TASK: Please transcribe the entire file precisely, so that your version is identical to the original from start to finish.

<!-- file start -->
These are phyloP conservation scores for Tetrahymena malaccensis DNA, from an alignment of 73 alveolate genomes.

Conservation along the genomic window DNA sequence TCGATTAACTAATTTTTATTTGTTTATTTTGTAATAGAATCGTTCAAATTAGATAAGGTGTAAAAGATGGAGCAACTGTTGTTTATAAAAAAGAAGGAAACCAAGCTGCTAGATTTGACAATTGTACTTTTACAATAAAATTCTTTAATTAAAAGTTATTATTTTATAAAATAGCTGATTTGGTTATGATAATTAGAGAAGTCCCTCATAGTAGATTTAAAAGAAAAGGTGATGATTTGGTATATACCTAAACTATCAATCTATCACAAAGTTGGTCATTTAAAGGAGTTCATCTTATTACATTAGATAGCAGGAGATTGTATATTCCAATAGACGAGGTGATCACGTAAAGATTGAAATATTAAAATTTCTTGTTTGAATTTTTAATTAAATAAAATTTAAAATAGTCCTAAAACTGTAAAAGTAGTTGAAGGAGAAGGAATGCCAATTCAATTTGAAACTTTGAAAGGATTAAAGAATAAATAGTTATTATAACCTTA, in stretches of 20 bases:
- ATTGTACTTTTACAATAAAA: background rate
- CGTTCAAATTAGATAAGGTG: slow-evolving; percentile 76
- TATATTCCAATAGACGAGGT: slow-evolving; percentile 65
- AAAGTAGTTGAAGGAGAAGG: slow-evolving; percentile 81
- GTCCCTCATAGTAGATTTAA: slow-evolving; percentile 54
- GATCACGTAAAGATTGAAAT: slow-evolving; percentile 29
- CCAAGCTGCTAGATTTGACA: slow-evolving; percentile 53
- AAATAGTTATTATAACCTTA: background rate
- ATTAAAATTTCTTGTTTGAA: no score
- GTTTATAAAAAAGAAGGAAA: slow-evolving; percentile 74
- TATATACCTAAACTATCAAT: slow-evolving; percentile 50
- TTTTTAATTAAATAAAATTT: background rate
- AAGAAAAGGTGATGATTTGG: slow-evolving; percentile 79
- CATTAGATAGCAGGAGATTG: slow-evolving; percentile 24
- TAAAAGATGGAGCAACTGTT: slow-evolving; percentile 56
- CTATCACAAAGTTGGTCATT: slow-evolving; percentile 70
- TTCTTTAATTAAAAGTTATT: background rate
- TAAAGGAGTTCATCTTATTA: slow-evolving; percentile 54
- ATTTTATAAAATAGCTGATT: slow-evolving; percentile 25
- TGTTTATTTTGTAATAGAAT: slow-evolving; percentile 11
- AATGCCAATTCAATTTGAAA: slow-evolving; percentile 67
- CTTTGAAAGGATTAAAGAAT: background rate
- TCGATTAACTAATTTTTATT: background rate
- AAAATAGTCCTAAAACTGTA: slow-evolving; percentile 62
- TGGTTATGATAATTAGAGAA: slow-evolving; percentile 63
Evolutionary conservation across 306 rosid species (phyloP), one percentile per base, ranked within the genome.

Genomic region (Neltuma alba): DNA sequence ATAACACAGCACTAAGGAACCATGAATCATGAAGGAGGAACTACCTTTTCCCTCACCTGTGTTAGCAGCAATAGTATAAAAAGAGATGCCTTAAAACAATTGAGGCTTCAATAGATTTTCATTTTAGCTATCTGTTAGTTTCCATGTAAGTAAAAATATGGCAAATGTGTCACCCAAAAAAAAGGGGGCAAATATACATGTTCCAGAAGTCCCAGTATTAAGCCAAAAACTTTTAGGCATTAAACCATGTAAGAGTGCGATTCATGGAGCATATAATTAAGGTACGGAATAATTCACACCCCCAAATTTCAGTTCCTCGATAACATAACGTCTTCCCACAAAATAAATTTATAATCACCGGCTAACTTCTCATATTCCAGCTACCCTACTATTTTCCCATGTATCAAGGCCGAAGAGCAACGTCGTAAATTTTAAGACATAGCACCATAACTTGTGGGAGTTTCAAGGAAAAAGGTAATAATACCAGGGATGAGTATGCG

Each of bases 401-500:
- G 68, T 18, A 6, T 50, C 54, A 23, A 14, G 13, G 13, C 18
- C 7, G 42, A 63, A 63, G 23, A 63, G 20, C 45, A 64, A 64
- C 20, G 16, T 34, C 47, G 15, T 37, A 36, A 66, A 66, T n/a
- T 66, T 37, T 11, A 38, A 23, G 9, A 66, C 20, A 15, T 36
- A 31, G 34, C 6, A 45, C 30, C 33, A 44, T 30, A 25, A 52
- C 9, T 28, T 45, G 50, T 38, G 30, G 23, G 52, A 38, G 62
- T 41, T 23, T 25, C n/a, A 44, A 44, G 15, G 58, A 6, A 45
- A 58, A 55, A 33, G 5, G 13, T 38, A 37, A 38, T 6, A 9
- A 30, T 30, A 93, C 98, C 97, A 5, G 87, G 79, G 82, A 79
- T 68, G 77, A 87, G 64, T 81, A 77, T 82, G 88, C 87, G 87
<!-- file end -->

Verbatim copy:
These are phyloP conservation scores for Tetrahymena malaccensis DNA, from an alignment of 73 alveolate genomes.

Conservation along the genomic window DNA sequence TCGATTAACTAATTTTTATTTGTTTATTTTGTAATAGAATCGTTCAAATTAGATAAGGTGTAAAAGATGGAGCAACTGTTGTTTATAAAAAAGAAGGAAACCAAGCTGCTAGATTTGACAATTGTACTTTTACAATAAAATTCTTTAATTAAAAGTTATTATTTTATAAAATAGCTGATTTGGTTATGATAATTAGAGAAGTCCCTCATAGTAGATTTAAAAGAAAAGGTGATGATTTGGTATATACCTAAACTATCAATCTATCACAAAGTTGGTCATTTAAAGGAGTTCATCTTATTACATTAGATAGCAGGAGATTGTATATTCCAATAGACGAGGTGATCACGTAAAGATTGAAATATTAAAATTTCTTGTTTGAATTTTTAATTAAATAAAATTTAAAATAGTCCTAAAACTGTAAAAGTAGTTGAAGGAGAAGGAATGCCAATTCAATTTGAAACTTTGAAAGGATTAAAGAATAAATAGTTATTATAACCTTA, in stretches of 20 bases:
- ATTGTACTTTTACAATAAAA: background rate
- CGTTCAAATTAGATAAGGTG: slow-evolving; percentile 76
- TATATTCCAATAGACGAGGT: slow-evolving; percentile 65
- AAAGTAGTTGAAGGAGAAGG: slow-evolving; percentile 81
- GTCCCTCATAGTAGATTTAA: slow-evolving; percentile 54
- GATCACGTAAAGATTGAAAT: slow-evolving; percentile 29
- CCAAGCTGCTAGATTTGACA: slow-evolving; percentile 53
- AAATAGTTATTATAACCTTA: background rate
- ATTAAAATTTCTTGTTTGAA: no score
- GTTTATAAAAAAGAAGGAAA: slow-evolving; percentile 74
- TATATACCTAAACTATCAAT: slow-evolving; percentile 50
- TTTTTAATTAAATAAAATTT: background rate
- AAGAAAAGGTGATGATTTGG: slow-evolving; percentile 79
- CATTAGATAGCAGGAGATTG: slow-evolving; percentile 24
- TAAAAGATGGAGCAACTGTT: slow-evolving; percentile 56
- CTATCACAAAGTTGGTCATT: slow-evolving; percentile 70
- TTCTTTAATTAAAAGTTATT: background rate
- TAAAGGAGTTCATCTTATTA: slow-evolving; percentile 54
- ATTTTATAAAATAGCTGATT: slow-evolving; percentile 25
- TGTTTATTTTGTAATAGAAT: slow-evolving; percentile 11
- AATGCCAATTCAATTTGAAA: slow-evolving; percentile 67
- CTTTGAAAGGATTAAAGAAT: background rate
- TCGATTAACTAATTTTTATT: background rate
- AAAATAGTCCTAAAACTGTA: slow-evolving; percentile 62
- TGGTTATGATAATTAGAGAA: slow-evolving; percentile 63
Evolutionary conservation across 306 rosid species (phyloP), one percentile per base, ranked within the genome.

Genomic region (Neltuma alba): DNA sequence ATAACACAGCACTAAGGAACCATGAATCATGAAGGAGGAACTACCTTTTCCCTCACCTGTGTTAGCAGCAATAGTATAAAAAGAGATGCCTTAAAACAATTGAGGCTTCAATAGATTTTCATTTTAGCTATCTGTTAGTTTCCATGTAAGTAAAAATATGGCAAATGTGTCACCCAAAAAAAAGGGGGCAAATATACATGTTCCAGAAGTCCCAGTATTAAGCCAAAAACTTTTAGGCATTAAACCATGTAAGAGTGCGATTCATGGAGCATATAATTAAGGTACGGAATAATTCACACCCCCAAATTTCAGTTCCTCGATAACATAACGTCTTCCCACAAAATAAATTTATAATCACCGGCTAACTTCTCATATTCCAGCTACCCTACTATTTTCCCATGTATCAAGGCCGAAGAGCAACGTCGTAAATTTTAAGACATAGCACCATAACTTGTGGGAGTTTCAAGGAAAAAGGTAATAATACCAGGGATGAGTATGCG

Each of bases 401-500:
- G 68, T 18, A 6, T 50, C 54, A 23, A 14, G 13, G 13, C 18
- C 7, G 42, A 63, A 63, G 23, A 63, G 20, C 45, A 64, A 64
- C 20, G 16, T 34, C 47, G 15, T 37, A 36, A 66, A 66, T n/a
- T 66, T 37, T 11, A 38, A 23, G 9, A 66, C 20, A 15, T 36
- A 31, G 34, C 6, A 45, C 30, C 33, A 44, T 30, A 25, A 52
- C 9, T 28, T 45, G 50, T 38, G 30, G 23, G 52, A 38, G 62
- T 41, T 23, T 25, C n/a, A 44, A 44, G 15, G 58, A 6, A 45
- A 58, A 55, A 33, G 5, G 13, T 38, A 37, A 38, T 6, A 9
- A 30, T 30, A 93, C 98, C 97, A 5, G 87, G 79, G 82, A 79
- T 68, G 77, A 87, G 64, T 81, A 77, T 82, G 88, C 87, G 87